NEVER say the work of economists and statisticians is dull. According to calculations by the Office for National Statistics, the activities of prostitutes and drug dealers are now adding £10 billion a year to the UK economy.
But how do they know exactly? From the turnover of brothels to the sales of crack cocaine, transactions “when all units involved enter the actions voluntarily” are now to be included in our national definition of GDP – this to comply with the European System of Accounts.
Quite how the ONS has calculated that prostitution adds £4.4bn to the UK’s GDP and illegal drugs £5.3bn must rank as one of the most bizarre calculations in contemporary statistics. It reckons each of the UK’s estimated 60,879 prostitutes gets an average of 25 clients a week, at an average cost of £67.16 – apparently. It also estimates that the UK has 38,000 heroin users, while sales of the drug came to £754 million at a street price of £37 a gram.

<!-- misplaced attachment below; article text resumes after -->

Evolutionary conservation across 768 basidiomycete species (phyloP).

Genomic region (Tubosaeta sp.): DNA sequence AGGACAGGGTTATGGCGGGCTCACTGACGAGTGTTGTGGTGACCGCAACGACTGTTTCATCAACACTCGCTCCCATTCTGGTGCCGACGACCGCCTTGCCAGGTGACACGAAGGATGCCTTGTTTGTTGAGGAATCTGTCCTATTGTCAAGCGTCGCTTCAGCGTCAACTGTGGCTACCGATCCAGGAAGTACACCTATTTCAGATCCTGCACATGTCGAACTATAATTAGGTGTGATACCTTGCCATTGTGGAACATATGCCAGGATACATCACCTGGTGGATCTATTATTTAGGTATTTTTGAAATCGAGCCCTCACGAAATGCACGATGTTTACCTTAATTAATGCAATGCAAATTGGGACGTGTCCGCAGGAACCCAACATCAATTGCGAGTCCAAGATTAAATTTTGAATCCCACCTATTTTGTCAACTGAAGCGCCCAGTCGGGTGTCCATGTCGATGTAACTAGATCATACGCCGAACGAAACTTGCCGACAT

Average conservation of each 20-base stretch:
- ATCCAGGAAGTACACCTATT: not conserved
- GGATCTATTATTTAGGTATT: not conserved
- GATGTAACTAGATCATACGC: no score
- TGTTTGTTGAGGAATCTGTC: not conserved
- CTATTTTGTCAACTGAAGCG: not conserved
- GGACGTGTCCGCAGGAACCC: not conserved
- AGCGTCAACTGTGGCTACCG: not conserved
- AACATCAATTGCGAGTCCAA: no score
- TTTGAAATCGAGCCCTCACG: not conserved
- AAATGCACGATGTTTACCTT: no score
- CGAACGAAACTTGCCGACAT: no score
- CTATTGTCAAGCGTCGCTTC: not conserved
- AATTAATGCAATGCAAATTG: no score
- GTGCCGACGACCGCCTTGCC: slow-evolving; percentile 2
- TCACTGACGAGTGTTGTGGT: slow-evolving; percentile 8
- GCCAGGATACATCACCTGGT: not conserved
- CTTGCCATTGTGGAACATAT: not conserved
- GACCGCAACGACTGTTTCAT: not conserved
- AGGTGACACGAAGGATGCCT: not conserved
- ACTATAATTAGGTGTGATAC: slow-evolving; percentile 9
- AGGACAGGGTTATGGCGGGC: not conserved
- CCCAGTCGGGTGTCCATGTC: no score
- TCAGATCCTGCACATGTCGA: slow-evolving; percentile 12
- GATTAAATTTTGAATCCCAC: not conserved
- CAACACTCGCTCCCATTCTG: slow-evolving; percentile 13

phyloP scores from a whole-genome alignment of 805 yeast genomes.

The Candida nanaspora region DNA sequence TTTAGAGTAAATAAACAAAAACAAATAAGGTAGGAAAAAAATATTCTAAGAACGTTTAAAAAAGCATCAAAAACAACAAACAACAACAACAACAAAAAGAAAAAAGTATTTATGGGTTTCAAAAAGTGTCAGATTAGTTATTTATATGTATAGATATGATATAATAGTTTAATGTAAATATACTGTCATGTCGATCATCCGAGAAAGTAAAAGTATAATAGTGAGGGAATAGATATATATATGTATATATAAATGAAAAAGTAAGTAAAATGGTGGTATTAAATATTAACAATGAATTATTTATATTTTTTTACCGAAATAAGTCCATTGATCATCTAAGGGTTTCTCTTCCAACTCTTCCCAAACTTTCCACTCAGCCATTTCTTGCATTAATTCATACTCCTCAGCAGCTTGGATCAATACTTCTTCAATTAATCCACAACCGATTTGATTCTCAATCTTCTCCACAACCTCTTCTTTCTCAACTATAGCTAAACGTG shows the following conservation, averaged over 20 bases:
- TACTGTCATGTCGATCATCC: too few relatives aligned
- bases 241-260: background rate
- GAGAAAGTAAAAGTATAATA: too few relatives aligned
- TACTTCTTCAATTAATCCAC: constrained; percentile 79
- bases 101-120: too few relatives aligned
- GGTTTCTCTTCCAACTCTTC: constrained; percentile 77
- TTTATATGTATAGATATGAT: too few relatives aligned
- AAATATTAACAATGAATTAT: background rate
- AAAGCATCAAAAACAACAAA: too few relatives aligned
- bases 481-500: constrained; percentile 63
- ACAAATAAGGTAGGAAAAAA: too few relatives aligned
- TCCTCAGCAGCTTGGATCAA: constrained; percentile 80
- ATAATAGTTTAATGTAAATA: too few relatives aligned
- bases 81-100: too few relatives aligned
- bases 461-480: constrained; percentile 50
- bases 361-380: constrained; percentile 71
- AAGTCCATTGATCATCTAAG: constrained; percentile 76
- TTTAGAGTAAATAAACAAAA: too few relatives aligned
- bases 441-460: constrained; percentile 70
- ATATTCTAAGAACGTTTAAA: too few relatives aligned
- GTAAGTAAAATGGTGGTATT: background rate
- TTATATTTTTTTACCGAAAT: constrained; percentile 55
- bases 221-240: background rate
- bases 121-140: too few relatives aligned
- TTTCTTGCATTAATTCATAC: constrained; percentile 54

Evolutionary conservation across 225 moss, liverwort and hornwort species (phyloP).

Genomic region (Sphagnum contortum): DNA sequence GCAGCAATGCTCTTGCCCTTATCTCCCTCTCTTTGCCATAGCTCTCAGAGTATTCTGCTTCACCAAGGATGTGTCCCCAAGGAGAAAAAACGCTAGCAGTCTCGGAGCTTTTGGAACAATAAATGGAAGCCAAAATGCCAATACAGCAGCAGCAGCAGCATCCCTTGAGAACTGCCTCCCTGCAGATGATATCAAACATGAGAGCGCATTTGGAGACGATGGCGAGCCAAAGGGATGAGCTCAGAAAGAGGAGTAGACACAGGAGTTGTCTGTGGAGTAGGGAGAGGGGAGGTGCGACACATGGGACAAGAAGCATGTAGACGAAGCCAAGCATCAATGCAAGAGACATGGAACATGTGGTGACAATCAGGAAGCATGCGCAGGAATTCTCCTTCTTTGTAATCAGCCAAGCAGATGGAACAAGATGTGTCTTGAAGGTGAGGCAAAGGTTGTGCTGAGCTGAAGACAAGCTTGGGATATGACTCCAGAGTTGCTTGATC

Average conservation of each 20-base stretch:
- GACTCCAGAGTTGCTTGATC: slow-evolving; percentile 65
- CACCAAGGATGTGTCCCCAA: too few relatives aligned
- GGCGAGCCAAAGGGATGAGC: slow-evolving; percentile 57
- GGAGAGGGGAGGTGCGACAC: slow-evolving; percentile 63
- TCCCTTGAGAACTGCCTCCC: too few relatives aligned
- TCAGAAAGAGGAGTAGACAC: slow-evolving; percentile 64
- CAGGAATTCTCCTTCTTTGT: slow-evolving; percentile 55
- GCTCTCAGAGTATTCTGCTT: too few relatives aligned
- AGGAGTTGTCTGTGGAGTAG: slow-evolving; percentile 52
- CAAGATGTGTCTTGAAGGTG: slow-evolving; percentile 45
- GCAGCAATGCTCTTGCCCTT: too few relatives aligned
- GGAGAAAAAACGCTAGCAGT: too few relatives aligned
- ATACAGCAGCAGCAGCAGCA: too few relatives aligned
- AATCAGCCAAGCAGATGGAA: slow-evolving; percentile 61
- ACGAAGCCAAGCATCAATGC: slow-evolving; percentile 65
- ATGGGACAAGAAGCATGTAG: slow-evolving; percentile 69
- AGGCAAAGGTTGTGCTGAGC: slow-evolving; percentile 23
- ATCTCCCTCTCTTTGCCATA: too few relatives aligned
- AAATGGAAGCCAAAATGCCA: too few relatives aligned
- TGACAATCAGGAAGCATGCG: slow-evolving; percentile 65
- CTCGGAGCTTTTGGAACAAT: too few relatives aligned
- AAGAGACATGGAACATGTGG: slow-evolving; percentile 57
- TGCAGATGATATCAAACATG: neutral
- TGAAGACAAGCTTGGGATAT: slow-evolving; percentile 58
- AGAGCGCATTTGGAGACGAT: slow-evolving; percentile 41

Not only are these calculations dated – pertaining to 2009 – but the whole exercise, as the ONS admits, is based on pure guesswork.
However, there is no need to resort to such dodgy and pointless accounting to find some good reasons to believe our economy is expanding at a cracking pace.
Over the past two weeks it has taken a back seat to political ructions ranging from the aftermath of the Euro elections to the latest fusillade of statistical munitions in Scotland’s independence referendum. But the aftershocks from what was widely hailed as a Ukip “political earthquake” have quickly subsided, while neither side in the independence battle has yet delivered a winning blow.
Amid the acreage of media coverage it was easy to forget that there’s an economy beating away underneath. But the beat of our economic heart looks to be getting ever stronger.
According to the latest Confederation of British Industry (CBI) growth indicator, economic growth reached a new record high in May, posting the highest reading since data began in 2003. Its survey of 726 respondents across manufacturing, retail and services registered record high growth in business activity. The pace of growth is predicted to remain firmly above average for the coming quarter too.